ENG 440: Single Author – Saidiya Hartman: Slavery & its Afterlives
This class will be a deep dive into the complete published writings of the pre-eminent contemporary theorist of slavery and its afterlives, Saidiya Hartman. We will read Hartman’s critical writings alongside several of her literary intertexts in order to get a full picture of the context of her interventions. The course will be divided into three units corresponding to each of Hartman’s books. In the first, Scenes of Subjection (1997), we will discuss the ways the absues of slavery were often perpetuated through means that at first glance might have seemed like opportunities for pleasure. We will also discuss the ways legal emancipation the the granting of rights to the enslaved allowed for the perpetuation of subjection and unfreedom by other means. Alongside Hartman, we will read the autobiographical narratives of Frederick Douglass and Harriet Jacobs, two of the primary texts of Hartman’s archive.
In the second unit, structured around Lose Your Mother (2006), we will discuss what Hartman calls “the afterlives of slavery,” including both the ways legacies of enslavement persist into the present as well as the dilemmas the archive and the violences of slavery pose for the telling of slavery’s stories. To deepen our conversation about archives and memory, we’ll also read Toni Morrison’s Beloved.
The third unit will be structured around Wayward Lives, Beautiful Experiments (2019), and will focus on Hartman’s method of “critical fabulation”: using archival materials to construct speculative stories about people whose lives might otherwise be “lost” to the archives. We’ll also consider the ways Hartman’s work has changed over the course of her career and the way other scholars have taken it up under the auspices of Afro-pessimism and Black Optimism.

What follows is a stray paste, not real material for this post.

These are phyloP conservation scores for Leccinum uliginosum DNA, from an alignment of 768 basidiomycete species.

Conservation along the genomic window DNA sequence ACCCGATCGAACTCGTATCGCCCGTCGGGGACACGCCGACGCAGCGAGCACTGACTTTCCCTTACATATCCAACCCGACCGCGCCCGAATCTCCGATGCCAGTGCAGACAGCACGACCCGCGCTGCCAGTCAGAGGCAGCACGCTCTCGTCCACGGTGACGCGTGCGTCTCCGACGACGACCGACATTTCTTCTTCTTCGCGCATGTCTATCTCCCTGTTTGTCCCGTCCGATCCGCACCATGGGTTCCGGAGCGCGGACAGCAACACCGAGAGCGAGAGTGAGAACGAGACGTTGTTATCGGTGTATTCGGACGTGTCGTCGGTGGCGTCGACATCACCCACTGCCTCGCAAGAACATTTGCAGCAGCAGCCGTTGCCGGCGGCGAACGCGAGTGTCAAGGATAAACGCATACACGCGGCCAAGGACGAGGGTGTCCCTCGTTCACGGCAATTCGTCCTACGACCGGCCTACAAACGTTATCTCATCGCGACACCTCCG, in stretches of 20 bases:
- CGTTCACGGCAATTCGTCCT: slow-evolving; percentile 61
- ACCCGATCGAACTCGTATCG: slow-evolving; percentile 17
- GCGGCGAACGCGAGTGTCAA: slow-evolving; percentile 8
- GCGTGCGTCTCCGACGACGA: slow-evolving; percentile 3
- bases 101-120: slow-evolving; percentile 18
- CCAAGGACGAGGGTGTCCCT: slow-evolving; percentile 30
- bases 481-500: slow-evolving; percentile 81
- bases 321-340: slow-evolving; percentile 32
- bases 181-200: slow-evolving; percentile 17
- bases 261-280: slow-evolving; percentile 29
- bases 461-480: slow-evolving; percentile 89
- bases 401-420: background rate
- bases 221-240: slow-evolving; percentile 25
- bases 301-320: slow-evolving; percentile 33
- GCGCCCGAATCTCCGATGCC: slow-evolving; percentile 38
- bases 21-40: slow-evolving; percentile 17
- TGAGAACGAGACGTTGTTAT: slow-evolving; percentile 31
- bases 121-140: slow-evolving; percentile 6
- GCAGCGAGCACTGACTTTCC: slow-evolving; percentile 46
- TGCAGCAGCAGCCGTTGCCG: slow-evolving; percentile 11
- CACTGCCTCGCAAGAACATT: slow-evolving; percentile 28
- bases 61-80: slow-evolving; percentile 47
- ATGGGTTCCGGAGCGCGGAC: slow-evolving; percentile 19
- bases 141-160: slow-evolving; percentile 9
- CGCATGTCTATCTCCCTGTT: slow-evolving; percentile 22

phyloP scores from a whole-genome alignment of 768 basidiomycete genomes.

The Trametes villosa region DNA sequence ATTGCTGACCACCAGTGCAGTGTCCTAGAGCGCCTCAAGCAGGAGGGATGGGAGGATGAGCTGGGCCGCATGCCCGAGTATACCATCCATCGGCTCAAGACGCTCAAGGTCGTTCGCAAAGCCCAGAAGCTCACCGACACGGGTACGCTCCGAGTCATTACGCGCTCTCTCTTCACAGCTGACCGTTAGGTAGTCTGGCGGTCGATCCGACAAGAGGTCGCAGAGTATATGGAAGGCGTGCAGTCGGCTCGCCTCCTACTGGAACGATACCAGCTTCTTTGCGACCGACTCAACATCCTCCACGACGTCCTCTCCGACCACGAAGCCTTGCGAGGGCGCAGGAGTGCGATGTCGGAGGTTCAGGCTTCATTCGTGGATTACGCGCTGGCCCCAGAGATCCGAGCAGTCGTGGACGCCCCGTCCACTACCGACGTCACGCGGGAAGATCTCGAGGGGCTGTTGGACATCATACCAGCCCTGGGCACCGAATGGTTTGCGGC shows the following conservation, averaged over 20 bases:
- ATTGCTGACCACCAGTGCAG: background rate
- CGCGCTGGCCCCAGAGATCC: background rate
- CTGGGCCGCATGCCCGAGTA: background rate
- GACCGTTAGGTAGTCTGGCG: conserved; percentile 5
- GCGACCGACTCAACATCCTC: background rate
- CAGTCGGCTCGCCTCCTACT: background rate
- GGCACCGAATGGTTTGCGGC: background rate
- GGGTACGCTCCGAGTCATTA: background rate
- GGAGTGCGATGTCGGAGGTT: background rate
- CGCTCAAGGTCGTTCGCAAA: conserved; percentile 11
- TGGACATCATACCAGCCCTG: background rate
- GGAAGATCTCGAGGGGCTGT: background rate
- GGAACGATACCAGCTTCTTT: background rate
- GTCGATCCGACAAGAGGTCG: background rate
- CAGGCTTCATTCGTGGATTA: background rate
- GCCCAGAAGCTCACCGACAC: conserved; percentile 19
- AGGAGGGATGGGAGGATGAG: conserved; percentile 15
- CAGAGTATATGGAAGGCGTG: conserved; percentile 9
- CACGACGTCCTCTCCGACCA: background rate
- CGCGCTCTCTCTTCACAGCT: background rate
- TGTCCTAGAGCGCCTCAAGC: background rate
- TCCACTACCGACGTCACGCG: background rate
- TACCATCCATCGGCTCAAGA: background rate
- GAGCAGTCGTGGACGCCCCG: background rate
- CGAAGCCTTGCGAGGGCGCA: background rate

Writing assignments will include brief explication assignments, where students will unpack short passages from Hartman’s more challenging writing. For major assignments, students will have the option to complete a series of short (5-6 page) essay assignments responding to the various course texts, or they can opt to spend the semester developing a single 20-25 page research paper (appropriate to use as a writing sample for graduate school application). Regardless of which option they choose, students will develop an annotated bibliography (potentially collaboratively, as a class) in order to both advance their research skills and to deepen their knowledge of scholarship around slavery.
Readings will include:
Saidiya Hartman, Scenes of Subjection (1997)
Saidiya Hartman, Lose Your Mother (2006)
Saidiya Hartman, “Venus in Two Acts” (2008)
Saidiya Hartman, Wayward Lives, Beautiful Experiments (2019)
Frederick Douglass, The Narrative of Frederick Douglass (1845)
Harriet Jacobs, Incidents in the Life of a Slave Girl (1861)
Selected 19th century court cases
W.E.B. DuBois Black Reconstruction 1860-1880 (1935) (selections)
Nella Larsen, Passing (1929)
Toni Morrison, Beloved (1987)
NourbeSe Philip, Zong! (2008)
Avery Gordon, Ghostly Matters (1997)
Delivery Format: face to face